stegnerNear the end of Angle of Repose its narrator, retired historian Lyman Ward, is talking with his ex-wife about the book he’s been working on. (Actually, it turns out that he dreamed that he was talking to his ex-wife, but the whole episode, including this conversation, is so unremarkably plausible as a continuation of the story he’s been recounting that even he has to “persuade [himself] that it was all a dream” — an unexpected variation on the novel’s theme of blurred lines between fact and fiction.) Asked its title, he offers up the ones he has been considering — including Angle of Repose, a moment that bounces us deftly into metafiction — and then shrugs off the question:

Forget it. It doesn’t matter. The title’s the least of it. . . It isn’t a book anyway, it’s just a kind of investigation into a life.

 Angle of Repose — that is, the novel that Wallace Stegner has written, not (necessarily) the non-book Lyman Ward contemplates — is exactly that, an investigation into a life. But whose life? Ostensibly, it explores the life of Lyman’s grandmother, illustrator and writer Susan Ward, reconstructing it from sources including her letters and notebooks as well as her published writings and drawings. And a very interesting life it is, too: from an elegant, cultured existence in Brooklyn Heights, surrounded by sophisticated people and domestic luxuries, she moves west with her engineer husband Oliver to places that, in the 1870s, were still works in progress as outposts of American “civilization.” As jobs come and go and hopes rise and fall, they move around, from California to Colorado, from Idaho to Mexico, each time in a new way re-establishing themselves as at home.

In all his guises (as narrator, as Lyman, as Susan), Stegner writes wonderfully about the landscapes of their travels. (So too, perhaps, does Mary Hallock Foote, the real 19th-century woman on whom Susan Ward is based and some of whose letters are incorporated verbatim into the novel — I say “perhaps” because her materials are not identified so I don’t know what words are hers.) The descriptions are never conspicuously stylish or artful. They are just wonderfully specific and tactile:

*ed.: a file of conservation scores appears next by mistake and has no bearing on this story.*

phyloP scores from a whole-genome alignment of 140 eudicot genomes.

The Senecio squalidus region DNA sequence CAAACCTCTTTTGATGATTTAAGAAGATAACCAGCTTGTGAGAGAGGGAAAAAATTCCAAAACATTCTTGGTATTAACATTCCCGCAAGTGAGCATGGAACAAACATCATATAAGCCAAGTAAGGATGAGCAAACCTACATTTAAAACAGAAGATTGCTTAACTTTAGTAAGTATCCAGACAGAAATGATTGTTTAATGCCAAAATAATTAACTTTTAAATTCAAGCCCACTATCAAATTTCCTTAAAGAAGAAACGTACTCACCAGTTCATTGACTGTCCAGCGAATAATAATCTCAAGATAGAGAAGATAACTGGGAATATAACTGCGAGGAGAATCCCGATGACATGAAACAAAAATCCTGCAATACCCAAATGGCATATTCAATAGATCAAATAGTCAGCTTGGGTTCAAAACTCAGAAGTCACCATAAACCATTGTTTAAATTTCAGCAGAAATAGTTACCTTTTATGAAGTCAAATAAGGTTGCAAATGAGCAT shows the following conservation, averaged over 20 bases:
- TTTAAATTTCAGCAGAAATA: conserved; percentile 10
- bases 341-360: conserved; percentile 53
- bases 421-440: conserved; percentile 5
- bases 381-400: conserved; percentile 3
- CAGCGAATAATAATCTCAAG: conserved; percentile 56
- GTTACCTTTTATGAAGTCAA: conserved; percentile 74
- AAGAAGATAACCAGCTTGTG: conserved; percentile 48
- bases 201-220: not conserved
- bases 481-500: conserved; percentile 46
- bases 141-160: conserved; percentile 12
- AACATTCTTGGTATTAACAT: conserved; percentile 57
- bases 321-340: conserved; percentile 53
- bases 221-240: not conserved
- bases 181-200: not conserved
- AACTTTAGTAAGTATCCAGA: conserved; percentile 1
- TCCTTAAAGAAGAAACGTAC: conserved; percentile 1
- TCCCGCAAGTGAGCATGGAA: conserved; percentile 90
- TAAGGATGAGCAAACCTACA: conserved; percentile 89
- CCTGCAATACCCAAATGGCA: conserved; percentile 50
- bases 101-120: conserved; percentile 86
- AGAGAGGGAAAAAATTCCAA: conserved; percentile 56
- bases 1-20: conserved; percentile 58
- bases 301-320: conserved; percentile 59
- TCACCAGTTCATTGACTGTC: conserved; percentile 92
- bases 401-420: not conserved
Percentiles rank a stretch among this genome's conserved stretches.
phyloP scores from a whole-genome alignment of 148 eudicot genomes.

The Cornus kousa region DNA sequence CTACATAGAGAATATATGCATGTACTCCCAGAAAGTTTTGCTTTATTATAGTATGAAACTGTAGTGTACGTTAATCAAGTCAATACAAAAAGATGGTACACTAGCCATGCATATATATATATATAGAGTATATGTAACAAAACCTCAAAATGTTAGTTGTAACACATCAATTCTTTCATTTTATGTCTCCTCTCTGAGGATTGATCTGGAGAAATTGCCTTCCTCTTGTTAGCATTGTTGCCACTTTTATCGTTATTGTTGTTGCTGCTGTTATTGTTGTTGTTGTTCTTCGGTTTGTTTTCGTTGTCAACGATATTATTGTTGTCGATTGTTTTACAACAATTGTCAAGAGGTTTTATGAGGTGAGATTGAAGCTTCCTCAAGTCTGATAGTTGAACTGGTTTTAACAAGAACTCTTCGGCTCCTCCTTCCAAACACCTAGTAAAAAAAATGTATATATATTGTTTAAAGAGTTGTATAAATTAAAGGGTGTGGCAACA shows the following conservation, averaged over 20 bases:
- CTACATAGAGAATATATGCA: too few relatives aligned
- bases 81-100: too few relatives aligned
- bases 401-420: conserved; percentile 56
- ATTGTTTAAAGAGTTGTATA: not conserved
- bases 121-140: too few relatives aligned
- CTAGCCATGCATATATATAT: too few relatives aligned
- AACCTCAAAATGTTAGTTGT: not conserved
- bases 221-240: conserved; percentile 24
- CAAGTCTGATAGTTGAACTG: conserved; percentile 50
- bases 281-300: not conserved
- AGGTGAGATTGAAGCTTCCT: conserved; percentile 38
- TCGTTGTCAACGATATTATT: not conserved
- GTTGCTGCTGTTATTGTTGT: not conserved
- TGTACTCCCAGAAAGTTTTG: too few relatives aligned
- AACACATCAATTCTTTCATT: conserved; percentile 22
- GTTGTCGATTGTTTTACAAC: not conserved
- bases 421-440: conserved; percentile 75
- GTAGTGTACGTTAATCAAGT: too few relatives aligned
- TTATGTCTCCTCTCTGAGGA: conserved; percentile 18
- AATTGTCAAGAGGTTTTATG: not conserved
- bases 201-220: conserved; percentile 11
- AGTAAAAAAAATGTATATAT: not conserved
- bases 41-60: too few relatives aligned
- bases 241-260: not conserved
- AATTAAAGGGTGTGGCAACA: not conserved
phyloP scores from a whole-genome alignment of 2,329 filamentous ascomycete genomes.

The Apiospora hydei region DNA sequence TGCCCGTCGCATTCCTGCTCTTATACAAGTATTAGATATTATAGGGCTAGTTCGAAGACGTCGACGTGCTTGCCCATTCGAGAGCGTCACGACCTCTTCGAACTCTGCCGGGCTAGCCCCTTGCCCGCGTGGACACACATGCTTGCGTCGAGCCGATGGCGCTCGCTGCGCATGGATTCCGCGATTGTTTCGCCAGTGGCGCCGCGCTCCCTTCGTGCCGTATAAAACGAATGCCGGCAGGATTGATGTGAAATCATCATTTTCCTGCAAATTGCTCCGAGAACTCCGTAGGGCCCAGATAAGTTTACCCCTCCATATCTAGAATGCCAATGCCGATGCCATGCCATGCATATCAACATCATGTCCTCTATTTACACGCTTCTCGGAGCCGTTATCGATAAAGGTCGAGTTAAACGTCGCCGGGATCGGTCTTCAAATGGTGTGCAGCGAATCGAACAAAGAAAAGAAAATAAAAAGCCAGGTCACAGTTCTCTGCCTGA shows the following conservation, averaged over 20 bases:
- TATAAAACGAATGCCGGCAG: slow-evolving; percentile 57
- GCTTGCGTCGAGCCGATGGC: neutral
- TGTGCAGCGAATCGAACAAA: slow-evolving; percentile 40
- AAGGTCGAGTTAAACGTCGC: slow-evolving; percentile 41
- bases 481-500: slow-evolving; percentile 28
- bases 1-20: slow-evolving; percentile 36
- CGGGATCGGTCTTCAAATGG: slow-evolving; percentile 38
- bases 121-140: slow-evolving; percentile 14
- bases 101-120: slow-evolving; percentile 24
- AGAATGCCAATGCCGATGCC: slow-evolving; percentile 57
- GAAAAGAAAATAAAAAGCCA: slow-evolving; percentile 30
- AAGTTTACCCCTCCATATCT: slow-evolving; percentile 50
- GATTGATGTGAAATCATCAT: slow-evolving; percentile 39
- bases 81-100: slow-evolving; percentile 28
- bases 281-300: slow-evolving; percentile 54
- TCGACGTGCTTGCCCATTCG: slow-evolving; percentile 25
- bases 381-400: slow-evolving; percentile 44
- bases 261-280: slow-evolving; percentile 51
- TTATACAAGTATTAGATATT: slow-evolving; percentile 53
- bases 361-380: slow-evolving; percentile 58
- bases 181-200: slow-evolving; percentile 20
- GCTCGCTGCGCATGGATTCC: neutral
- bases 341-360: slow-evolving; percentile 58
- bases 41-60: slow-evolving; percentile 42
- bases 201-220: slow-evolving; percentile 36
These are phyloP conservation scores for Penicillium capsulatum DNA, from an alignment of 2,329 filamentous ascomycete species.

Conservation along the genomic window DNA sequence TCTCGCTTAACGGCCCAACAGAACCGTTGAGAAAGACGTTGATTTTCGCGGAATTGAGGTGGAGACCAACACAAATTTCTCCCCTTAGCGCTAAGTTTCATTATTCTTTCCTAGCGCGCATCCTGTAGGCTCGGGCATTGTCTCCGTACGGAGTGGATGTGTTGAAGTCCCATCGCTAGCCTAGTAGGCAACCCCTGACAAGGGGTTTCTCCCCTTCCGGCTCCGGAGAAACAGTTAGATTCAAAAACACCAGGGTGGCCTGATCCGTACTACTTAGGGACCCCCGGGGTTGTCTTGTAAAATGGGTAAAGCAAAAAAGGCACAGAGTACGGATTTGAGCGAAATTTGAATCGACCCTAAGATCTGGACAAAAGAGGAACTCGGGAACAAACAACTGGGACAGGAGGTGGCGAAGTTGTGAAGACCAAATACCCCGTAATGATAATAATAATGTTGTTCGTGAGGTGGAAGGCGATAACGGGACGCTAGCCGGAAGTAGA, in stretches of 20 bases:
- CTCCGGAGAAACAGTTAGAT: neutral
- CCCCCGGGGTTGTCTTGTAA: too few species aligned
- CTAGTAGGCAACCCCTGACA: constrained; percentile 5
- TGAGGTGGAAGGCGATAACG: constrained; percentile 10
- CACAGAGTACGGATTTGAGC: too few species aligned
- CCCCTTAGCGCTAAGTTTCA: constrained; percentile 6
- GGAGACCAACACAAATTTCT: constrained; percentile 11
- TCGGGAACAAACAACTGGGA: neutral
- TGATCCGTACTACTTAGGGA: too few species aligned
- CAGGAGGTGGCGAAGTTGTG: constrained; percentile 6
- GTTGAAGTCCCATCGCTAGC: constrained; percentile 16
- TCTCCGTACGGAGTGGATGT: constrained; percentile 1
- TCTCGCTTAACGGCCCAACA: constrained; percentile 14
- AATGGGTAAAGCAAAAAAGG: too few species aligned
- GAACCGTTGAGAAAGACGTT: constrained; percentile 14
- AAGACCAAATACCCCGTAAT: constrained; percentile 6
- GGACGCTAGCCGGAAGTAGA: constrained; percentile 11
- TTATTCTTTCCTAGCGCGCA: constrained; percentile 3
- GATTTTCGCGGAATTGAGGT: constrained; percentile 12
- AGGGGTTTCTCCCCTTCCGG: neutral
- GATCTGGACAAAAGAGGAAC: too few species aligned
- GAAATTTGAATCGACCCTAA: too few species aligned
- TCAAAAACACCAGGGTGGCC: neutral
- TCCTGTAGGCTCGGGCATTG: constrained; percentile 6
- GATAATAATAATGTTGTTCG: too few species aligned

They came out onto a plateau and passed through aspens still leafless, with drifts deep among the trunks, then through a scattering of alpine firs that grew runty and gnarled and gave way to brown grass that showed the faintest tint of green on the southward slopes and disappeared under deep snowbanks on the northward ones. The whole high upland glittered with light.

Or, from one of Susan’s letters:

I wish I could make you feel a place like Kuna. It is a place where silence closes about you after the bustle of the train, where a soft, dry wind from great distances hums through the telephone wires and a stage road goes out of sight in one direction and a new railroad track in another. There is not a tree, nothing but sage. As moonlight unto sunlight is that desert sage to other greens. The wind has magic in it, and the air is full of birds and birdsong. Meadowlarks pipe all around us, something else — pipits? true skylarks? — rains down brief sweet showers of notes from the sky. Hawks sail far up in the blue, magpies fly along ahead, coming back now and then like ranging dogs to make sure you are not lost. Not a house, windmill, hill, only that jade-gray plain with lilac mountains on every distant horizon. The mountains companionably move along with you as the dirt road flows behind. The plain, like a great Lazy Susan, turns gravely, and as it turns it brings into view primroses blooming in the sand, and cactus pads with great red and yellow blooms as showy as hibiscus.

I’m not at all a “roughing it in the bush” type, but often reading Angle of Repose I wished I could step outside into the fresh air of a pine forest and dabble my feet in a rushing brook.